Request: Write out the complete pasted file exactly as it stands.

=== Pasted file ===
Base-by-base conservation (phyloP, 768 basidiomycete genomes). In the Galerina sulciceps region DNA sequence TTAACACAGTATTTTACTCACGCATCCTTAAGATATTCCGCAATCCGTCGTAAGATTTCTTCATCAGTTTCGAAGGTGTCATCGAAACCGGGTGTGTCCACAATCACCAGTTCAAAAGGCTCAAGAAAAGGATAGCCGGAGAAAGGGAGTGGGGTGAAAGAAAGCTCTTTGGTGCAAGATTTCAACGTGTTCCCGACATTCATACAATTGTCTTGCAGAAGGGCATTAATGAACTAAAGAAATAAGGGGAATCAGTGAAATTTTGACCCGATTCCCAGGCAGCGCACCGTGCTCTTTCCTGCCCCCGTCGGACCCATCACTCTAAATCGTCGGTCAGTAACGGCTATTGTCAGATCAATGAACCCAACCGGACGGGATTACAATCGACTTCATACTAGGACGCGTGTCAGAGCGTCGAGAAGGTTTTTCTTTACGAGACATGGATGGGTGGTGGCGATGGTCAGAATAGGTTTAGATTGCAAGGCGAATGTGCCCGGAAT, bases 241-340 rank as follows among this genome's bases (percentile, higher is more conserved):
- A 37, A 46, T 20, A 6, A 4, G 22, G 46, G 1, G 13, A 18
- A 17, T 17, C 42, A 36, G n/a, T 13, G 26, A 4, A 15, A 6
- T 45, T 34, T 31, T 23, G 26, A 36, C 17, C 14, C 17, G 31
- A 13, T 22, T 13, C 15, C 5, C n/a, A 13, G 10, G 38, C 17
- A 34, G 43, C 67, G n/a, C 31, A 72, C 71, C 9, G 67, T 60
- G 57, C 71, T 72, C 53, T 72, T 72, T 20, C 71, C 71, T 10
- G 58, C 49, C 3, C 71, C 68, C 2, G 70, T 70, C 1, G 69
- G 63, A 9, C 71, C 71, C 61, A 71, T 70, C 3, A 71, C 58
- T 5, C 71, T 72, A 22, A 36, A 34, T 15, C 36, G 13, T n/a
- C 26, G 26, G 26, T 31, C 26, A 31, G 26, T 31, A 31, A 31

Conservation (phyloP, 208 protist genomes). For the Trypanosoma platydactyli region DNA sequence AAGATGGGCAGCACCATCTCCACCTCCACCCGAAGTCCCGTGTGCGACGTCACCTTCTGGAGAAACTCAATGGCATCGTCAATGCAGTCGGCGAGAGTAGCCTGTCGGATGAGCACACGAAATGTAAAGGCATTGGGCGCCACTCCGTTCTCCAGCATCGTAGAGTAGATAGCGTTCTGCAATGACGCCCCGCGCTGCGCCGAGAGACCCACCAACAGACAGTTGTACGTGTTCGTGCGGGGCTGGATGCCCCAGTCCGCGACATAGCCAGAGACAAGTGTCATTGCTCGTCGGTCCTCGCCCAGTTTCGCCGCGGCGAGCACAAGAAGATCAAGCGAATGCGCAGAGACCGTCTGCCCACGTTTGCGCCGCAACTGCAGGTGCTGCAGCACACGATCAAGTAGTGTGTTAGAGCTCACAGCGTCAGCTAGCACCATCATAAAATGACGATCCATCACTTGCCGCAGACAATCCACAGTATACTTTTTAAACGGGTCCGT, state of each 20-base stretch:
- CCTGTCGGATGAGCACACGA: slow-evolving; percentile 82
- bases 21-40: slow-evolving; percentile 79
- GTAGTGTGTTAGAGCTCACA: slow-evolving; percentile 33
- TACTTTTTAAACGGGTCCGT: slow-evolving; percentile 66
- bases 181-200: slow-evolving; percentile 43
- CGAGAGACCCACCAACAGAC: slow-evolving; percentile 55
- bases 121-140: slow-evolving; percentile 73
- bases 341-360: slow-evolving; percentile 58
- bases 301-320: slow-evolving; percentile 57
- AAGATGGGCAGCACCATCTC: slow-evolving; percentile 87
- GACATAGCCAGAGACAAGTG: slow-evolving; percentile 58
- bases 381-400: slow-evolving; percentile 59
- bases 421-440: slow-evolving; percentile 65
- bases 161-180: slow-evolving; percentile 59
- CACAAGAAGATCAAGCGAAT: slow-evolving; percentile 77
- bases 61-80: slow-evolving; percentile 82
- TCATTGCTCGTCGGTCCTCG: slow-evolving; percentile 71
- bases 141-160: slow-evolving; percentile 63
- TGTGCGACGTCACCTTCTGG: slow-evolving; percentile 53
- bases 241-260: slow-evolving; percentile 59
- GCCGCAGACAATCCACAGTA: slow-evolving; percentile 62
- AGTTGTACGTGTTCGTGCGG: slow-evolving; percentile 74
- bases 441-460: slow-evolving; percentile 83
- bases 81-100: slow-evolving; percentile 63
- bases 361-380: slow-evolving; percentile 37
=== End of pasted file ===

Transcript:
Base-by-base conservation (phyloP, 768 basidiomycete genomes). In the Galerina sulciceps region DNA sequence TTAACACAGTATTTTACTCACGCATCCTTAAGATATTCCGCAATCCGTCGTAAGATTTCTTCATCAGTTTCGAAGGTGTCATCGAAACCGGGTGTGTCCACAATCACCAGTTCAAAAGGCTCAAGAAAAGGATAGCCGGAGAAAGGGAGTGGGGTGAAAGAAAGCTCTTTGGTGCAAGATTTCAACGTGTTCCCGACATTCATACAATTGTCTTGCAGAAGGGCATTAATGAACTAAAGAAATAAGGGGAATCAGTGAAATTTTGACCCGATTCCCAGGCAGCGCACCGTGCTCTTTCCTGCCCCCGTCGGACCCATCACTCTAAATCGTCGGTCAGTAACGGCTATTGTCAGATCAATGAACCCAACCGGACGGGATTACAATCGACTTCATACTAGGACGCGTGTCAGAGCGTCGAGAAGGTTTTTCTTTACGAGACATGGATGGGTGGTGGCGATGGTCAGAATAGGTTTAGATTGCAAGGCGAATGTGCCCGGAAT, bases 241-340 rank as follows among this genome's bases (percentile, higher is more conserved):
- A 37, A 46, T 20, A 6, A 4, G 22, G 46, G 1, G 13, A 18
- A 17, T 17, C 42, A 36, G n/a, T 13, G 26, A 4, A 15, A 6
- T 45, T 34, T 31, T 23, G 26, A 36, C 17, C 14, C 17, G 31
- A 13, T 22, T 13, C 15, C 5, C n/a, A 13, G 10, G 38, C 17
- A 34, G 43, C 67, G n/a, C 31, A 72, C 71, C 9, G 67, T 60
- G 57, C 71, T 72, C 53, T 72, T 72, T 20, C 71, C 71, T 10
- G 58, C 49, C 3, C 71, C 68, C 2, G 70, T 70, C 1, G 69
- G 63, A 9, C 71, C 71, C 61, A 71, T 70, C 3, A 71, C 58
- T 5, C 71, T 72, A 22, A 36, A 34, T 15, C 36, G 13, T n/a
- C 26, G 26, G 26, T 31, C 26, A 31, G 26, T 31, A 31, A 31

Conservation (phyloP, 208 protist genomes). For the Trypanosoma platydactyli region DNA sequence AAGATGGGCAGCACCATCTCCACCTCCACCCGAAGTCCCGTGTGCGACGTCACCTTCTGGAGAAACTCAATGGCATCGTCAATGCAGTCGGCGAGAGTAGCCTGTCGGATGAGCACACGAAATGTAAAGGCATTGGGCGCCACTCCGTTCTCCAGCATCGTAGAGTAGATAGCGTTCTGCAATGACGCCCCGCGCTGCGCCGAGAGACCCACCAACAGACAGTTGTACGTGTTCGTGCGGGGCTGGATGCCCCAGTCCGCGACATAGCCAGAGACAAGTGTCATTGCTCGTCGGTCCTCGCCCAGTTTCGCCGCGGCGAGCACAAGAAGATCAAGCGAATGCGCAGAGACCGTCTGCCCACGTTTGCGCCGCAACTGCAGGTGCTGCAGCACACGATCAAGTAGTGTGTTAGAGCTCACAGCGTCAGCTAGCACCATCATAAAATGACGATCCATCACTTGCCGCAGACAATCCACAGTATACTTTTTAAACGGGTCCGT, state of each 20-base stretch:
- CCTGTCGGATGAGCACACGA: slow-evolving; percentile 82
- bases 21-40: slow-evolving; percentile 79
- GTAGTGTGTTAGAGCTCACA: slow-evolving; percentile 33
- TACTTTTTAAACGGGTCCGT: slow-evolving; percentile 66
- bases 181-200: slow-evolving; percentile 43
- CGAGAGACCCACCAACAGAC: slow-evolving; percentile 55
- bases 121-140: slow-evolving; percentile 73
- bases 341-360: slow-evolving; percentile 58
- bases 301-320: slow-evolving; percentile 57
- AAGATGGGCAGCACCATCTC: slow-evolving; percentile 87
- GACATAGCCAGAGACAAGTG: slow-evolving; percentile 58
- bases 381-400: slow-evolving; percentile 59
- bases 421-440: slow-evolving; percentile 65
- bases 161-180: slow-evolving; percentile 59
- CACAAGAAGATCAAGCGAAT: slow-evolving; percentile 77
- bases 61-80: slow-evolving; percentile 82
- TCATTGCTCGTCGGTCCTCG: slow-evolving; percentile 71
- bases 141-160: slow-evolving; percentile 63
- TGTGCGACGTCACCTTCTGG: slow-evolving; percentile 53
- bases 241-260: slow-evolving; percentile 59
- GCCGCAGACAATCCACAGTA: slow-evolving; percentile 62
- AGTTGTACGTGTTCGTGCGG: slow-evolving; percentile 74
- bases 441-460: slow-evolving; percentile 83
- bases 81-100: slow-evolving; percentile 63
- bases 361-380: slow-evolving; percentile 37